2. He’s been playing hockey. It’s not like Zurich of the Swiss League is a top-flight hockey league, but the league isn’t exactly chopped liver, either. The Swiss League is often in the running for the elusive Spengler Cup. And unlike some aging hockey players, at least Nolan hasn’t been sitting on his hands for five months (I’m looking at you, Mats Sundin).
  3. Have you seen the crop of UFAs remaining? Unless Gillis would like to roll the dice on damaged goods like Chris Drury, take a chance on recently bought-out J.P. Dumont, or see what Steve Bernier is doing these days, taking a chance on Nolan is no worse than taking a chance on any of the above. Having played in Europe and invited on a tryout basis, Nolan has almost little to no bargaining power and would likely take a one-year contract worth somewhere around $600K to $750K. Don’t blame Mike Gillis for trying to get some bang for his buck.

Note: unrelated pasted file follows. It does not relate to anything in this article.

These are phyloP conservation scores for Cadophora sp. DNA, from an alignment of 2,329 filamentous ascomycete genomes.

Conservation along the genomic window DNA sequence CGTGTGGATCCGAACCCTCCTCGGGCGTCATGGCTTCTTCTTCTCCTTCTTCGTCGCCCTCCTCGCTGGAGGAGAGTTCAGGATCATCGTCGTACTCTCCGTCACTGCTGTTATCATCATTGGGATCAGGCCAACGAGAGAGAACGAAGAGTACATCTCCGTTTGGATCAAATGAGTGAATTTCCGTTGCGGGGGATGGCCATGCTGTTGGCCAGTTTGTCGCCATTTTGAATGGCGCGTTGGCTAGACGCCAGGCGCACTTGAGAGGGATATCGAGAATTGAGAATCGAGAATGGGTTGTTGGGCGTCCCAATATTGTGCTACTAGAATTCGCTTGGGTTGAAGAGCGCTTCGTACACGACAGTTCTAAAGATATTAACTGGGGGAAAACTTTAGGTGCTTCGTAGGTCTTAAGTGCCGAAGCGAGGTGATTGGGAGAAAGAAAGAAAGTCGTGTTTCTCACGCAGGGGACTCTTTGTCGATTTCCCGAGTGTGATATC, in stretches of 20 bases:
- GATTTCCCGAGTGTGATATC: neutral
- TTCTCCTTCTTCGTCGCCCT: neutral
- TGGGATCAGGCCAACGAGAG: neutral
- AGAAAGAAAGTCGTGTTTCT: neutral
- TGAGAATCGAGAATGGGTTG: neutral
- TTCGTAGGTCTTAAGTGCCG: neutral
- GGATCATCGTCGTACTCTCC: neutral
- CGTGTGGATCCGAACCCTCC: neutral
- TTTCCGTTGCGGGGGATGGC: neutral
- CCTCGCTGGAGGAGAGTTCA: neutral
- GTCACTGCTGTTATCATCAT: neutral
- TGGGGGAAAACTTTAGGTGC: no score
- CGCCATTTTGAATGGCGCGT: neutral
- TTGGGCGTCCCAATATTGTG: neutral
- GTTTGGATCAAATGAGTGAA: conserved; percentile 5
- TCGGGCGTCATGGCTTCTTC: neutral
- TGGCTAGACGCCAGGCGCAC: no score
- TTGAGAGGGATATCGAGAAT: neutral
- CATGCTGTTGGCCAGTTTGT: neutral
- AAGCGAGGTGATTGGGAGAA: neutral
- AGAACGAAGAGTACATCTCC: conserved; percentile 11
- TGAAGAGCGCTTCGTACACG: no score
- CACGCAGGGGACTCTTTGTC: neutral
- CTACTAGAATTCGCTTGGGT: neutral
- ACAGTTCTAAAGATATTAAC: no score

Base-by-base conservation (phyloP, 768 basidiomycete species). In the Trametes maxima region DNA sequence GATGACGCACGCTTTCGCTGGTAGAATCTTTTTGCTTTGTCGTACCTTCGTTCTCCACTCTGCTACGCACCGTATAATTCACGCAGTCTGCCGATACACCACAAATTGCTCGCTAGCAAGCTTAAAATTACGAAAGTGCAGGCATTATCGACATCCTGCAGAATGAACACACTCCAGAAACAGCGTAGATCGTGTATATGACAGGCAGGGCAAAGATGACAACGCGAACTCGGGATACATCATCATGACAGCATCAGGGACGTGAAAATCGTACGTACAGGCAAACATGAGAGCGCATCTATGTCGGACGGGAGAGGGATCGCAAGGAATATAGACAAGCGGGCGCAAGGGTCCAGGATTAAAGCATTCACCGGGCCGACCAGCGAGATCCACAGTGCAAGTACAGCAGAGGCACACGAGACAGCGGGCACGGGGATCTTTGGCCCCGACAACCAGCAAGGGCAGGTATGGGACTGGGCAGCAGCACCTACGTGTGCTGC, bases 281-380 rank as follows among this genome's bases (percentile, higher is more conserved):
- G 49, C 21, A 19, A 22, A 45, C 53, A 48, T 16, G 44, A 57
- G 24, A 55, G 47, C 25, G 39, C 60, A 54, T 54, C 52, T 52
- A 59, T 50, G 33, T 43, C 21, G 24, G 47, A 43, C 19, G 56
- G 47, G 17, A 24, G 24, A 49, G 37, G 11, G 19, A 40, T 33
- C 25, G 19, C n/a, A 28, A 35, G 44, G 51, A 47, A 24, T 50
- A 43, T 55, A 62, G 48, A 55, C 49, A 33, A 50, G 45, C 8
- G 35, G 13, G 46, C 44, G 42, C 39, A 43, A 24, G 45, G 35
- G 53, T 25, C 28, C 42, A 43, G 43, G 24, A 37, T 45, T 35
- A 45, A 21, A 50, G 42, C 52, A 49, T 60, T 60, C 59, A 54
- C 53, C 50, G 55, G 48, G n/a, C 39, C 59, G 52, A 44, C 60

4. Nolan has intangibles the Canucks lacked down the stretch. Integrity and an insatiable drive. Those were some of the qualities the Canucks could have fed off of when they were humbled in Boston in Games 3 and 4. Nolan hasn’t tasted champagne from the Stanley Cup, but this is a grizzled veteran, in every sense of the word, and he knows a thing or two about how to battle in the trenches. I’m not saying the Canucks lack leadership, but Nolan is certainly a guy who can lead by example.
  5. We’re talking about fourth-line minutes. Assuming Nolan doesn’t have a Mathieu Schneider-like spaz, Nolan will comfortably play five to six minutes a night on the fourth line. He doesn’t need to be a star; he doesn’t even need to be a Raffi Torres replacement. He just has to not play stupid. Don’t put a ton of stock into fourth-line guys. Just ask Tanner Glass and the whopping five or so minutes he averaged in the postseason.